Effleurage consists of a large variety of different stroking movements.

It can be applied with both hands alternately or at the same time, or by using one hand only. It may also be applied with the whole hand or just the fingers. The hands must be relaxed and follow the contours of the body.

Effleurage is used to commence the massage and is a useful technique which may:

  • warm the skin, subcutaneous and muscle tissue
  • increase venous and lymphatic flow, thereby speeding up removal of waste products from an area and supply of nutrients and oxygen to an area
  • cause release of endorphins to help relax the person and decrease pain and discomfort
  • allow the masseur to assess the body for regions of tension

Effleurage should be carried out in a rhythmical and relaxed manner, starting fairly superficially and building up to a deeper pressure. This technique is also used to finish the massage session and helps to relax the client.


Petrissage is a kneading, compressive technique and may be carried out using the fingers or the whole hand.

This technique influences deeper tissues by causing a compression and then relaxation effect, meaning it:

  • warms skin, dermal layers and muscles
  • increases venous and lymphatic blood flow (see above)
  • causes pressure changes in tissues, thus mimicking those of muscle activity
  • offers a deeper massage technique than effleurage

Tapotement (Percussion)

These techniques are brisk movements which include cupping and hacking which provide direct and deflected alternate blows.

Hacking uses the little finger side of the hands in a light repetitive movement with the fingers slightly bent.

Cupping is carried out with the hands "cupped" and produces a hollow sound. Both of these techniques act to stimulate the muscle to contract and relax and thus enhance circulatory flow.

These invigorating techniques are particularly useful for pre-competition work to "wake up" the tissues and produce an invigorating feeling.

Dermal Lifting (Skin Rolling)

Dermal lifting is achieved by lifting the skin and dermal layers away from the muscle and other skeletal structures.

There are many versions of this technique but generally it helps to:

  • reduce adhesions between the skin and underlying tissues
  • increase circulation, thus warming the affected area


Friction is generally applied by rubbing transversely or in a small circular manner across muscle fibres, tendons or ligaments.

The stroke is usually applied in the same direction. Frictions can be applied by thumbs, fingers and knuckles.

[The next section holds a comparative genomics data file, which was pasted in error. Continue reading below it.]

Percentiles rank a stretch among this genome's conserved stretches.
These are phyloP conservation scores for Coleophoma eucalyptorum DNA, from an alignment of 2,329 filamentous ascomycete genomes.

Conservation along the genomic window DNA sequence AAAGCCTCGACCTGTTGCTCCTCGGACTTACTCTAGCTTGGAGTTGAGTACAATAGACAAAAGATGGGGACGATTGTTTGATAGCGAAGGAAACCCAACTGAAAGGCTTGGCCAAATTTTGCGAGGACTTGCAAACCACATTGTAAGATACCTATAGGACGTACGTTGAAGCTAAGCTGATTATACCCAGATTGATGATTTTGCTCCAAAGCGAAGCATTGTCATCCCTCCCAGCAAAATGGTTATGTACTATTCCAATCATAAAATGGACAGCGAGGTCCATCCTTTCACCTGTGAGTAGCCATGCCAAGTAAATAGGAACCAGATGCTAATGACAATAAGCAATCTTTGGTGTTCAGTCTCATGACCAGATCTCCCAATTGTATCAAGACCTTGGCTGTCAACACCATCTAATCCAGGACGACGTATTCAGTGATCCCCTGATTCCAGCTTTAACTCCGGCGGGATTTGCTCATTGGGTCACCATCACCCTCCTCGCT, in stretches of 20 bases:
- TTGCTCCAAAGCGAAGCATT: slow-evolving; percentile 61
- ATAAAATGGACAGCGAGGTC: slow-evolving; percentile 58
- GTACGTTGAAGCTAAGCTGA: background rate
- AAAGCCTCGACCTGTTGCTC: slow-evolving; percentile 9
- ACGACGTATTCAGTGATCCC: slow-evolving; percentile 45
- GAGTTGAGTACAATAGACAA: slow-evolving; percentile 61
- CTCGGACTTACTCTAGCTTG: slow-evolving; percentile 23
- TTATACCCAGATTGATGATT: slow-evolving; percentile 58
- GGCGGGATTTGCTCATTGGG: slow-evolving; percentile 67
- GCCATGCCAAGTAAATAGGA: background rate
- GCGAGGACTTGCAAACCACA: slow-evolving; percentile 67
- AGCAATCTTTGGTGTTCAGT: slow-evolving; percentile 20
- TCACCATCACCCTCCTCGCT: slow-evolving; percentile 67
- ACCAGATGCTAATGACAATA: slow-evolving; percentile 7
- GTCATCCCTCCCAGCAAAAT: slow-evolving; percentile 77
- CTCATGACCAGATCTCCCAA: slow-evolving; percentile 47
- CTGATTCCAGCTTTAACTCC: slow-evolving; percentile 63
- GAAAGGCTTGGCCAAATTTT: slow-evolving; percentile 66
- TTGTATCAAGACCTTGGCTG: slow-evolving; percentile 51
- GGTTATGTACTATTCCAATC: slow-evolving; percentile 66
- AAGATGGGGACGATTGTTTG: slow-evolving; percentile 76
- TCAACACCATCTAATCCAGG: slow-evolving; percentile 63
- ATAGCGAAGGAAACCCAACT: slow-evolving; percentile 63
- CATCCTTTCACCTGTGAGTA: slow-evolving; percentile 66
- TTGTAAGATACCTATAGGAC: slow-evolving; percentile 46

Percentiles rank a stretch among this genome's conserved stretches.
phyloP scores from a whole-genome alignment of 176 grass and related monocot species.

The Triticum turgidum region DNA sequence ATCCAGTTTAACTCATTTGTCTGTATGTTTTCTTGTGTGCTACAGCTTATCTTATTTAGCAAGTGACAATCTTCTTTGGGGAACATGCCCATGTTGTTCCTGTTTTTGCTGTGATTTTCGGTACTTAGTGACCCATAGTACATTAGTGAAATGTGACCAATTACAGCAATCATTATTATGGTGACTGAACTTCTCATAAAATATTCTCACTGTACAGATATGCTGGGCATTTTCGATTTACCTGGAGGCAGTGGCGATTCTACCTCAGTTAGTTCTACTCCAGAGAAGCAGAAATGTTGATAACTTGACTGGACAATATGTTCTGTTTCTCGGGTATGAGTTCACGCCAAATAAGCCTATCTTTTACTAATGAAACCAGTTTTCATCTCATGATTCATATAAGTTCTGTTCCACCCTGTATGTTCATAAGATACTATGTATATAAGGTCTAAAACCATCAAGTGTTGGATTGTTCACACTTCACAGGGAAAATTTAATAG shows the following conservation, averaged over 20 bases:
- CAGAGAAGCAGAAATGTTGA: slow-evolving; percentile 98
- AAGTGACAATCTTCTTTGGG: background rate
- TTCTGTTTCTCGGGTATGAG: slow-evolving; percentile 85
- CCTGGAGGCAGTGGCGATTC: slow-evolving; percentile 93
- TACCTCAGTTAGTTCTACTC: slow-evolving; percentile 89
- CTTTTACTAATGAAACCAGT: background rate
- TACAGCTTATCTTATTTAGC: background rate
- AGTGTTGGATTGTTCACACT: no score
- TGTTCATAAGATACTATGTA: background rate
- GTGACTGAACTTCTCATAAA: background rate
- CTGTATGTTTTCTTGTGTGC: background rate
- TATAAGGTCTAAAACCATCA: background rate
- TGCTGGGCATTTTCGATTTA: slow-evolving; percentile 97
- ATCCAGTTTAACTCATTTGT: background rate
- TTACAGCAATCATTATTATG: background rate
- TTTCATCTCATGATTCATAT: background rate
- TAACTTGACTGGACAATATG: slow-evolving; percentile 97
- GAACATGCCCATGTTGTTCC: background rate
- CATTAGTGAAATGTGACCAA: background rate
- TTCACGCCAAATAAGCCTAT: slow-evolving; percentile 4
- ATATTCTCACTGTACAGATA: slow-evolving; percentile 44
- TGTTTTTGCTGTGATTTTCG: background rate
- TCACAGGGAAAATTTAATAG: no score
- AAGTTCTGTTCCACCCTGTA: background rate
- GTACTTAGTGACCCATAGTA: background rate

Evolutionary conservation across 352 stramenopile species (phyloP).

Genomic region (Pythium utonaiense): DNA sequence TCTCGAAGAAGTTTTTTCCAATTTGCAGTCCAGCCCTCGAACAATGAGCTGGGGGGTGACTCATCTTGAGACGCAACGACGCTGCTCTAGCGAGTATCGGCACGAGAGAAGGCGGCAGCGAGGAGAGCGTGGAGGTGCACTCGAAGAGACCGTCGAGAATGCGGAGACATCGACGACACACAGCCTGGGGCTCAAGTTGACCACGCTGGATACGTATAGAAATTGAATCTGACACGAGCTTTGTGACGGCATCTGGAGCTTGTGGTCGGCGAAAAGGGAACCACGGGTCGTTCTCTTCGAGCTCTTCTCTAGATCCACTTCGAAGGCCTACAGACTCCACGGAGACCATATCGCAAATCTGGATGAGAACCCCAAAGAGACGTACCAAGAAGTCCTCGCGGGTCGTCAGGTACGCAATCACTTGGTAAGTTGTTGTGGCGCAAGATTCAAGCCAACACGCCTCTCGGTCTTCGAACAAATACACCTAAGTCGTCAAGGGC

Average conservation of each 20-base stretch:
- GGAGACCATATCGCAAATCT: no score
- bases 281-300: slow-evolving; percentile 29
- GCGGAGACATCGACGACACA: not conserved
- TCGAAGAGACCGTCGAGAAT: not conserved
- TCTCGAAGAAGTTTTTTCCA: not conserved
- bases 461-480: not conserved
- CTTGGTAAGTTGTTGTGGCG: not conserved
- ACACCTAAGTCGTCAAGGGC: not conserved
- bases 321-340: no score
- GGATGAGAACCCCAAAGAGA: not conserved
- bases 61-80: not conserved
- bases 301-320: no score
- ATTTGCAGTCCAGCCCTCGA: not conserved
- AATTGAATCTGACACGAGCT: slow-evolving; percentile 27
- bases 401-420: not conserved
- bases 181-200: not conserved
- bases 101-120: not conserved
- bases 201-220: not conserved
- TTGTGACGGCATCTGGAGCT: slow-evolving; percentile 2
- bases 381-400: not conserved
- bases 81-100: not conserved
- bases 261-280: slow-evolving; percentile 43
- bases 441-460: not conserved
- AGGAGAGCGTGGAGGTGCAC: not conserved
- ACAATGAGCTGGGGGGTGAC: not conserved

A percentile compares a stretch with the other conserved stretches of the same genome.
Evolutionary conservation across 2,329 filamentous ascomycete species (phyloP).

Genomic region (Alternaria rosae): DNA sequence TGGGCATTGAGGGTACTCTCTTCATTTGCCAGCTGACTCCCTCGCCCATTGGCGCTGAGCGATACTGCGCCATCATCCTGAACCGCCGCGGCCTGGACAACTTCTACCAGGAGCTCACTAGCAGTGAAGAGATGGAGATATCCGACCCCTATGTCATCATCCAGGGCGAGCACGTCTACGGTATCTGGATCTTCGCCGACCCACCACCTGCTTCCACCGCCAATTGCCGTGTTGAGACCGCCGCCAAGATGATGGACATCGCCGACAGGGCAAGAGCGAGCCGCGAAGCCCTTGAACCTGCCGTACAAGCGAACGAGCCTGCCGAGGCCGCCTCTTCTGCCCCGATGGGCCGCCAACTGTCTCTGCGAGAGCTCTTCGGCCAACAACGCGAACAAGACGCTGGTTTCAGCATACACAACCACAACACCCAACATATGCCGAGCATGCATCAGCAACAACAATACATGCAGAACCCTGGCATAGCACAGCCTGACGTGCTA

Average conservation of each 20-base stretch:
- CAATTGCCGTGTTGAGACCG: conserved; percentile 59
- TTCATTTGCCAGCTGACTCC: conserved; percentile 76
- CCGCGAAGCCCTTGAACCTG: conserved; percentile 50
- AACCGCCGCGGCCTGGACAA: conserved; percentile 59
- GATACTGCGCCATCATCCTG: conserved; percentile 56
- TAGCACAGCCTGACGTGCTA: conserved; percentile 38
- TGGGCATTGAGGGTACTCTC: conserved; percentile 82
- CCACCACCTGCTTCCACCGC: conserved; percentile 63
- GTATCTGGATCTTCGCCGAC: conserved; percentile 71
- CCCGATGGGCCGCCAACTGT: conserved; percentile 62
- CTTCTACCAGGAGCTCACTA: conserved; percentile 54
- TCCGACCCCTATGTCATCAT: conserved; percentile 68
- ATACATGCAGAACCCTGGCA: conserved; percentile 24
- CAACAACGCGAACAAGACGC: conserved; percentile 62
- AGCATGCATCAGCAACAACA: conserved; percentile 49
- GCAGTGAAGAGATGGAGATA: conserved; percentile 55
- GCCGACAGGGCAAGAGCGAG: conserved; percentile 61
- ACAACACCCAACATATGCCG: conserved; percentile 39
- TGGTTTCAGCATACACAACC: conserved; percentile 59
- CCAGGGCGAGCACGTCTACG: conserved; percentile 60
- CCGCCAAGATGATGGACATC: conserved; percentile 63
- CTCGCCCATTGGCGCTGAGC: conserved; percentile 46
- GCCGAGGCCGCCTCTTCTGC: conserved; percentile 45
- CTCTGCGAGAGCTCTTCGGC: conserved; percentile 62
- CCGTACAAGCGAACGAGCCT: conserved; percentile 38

The fingers should not glide across the surface of the skin, but should move the skin and the underlying tissues. Frictions are generally used to reduce scar tissue and to mobilise tissue surfaces that are adhered to each other.

This technique may be particularly uncomfortable but is only carried out for a very short length of time.

Details of a session

Prior to the massage session, it is necessary to provide details of your medical history.

There are some medical conditions for which massage is contra-indicated and it may not therefore be possible to carry out the massage.

On occasion, the client's doctor may be contacted for permission to carry out the treatment (with client's consent). Please ensure that you are not on any painkillers as an accurate response from the client to the therapist's pressure is needed.

Clients under 18 need to be accompanied by a parent or guardian who will need to provide accurate medical details.

Other necessary details before a session include:

  • Your sport
  • Level of sport
  • Time spent training
  • Future competitions
  • Aspirations
  • General lifestyle and work details
During the session

For both men and women, it is best to wear loose fitting shorts and a T-shirt. You will be draped with towels during the sessions.

A general full body massage may be provided, or specific areas may be concentrated upon depending on the client's requirements, which are generally very sport specific. However, it is often useful for the therapist to carry out a full body massage, as areas of discomfort are often found that the client did not even know existed. This helps to aid in injury prevention as areas can be worked on.

The sessions last one hour each , including time spent discussing medical and other details, and may include active or passive stretches, concluding with suggestions for specific exercises/stretches to be used in future.

You will be advised as to how often you should attend for sports massage therapy. This will be worked out around specific training sessions or competitions as appropriate.

Sports massage with a small pink weight
Female therapist massaging another woman's stomach
To learn more about massage techniques, call now
0115 9475056
0793 2004560
Massage Therapy
Sports Therapy
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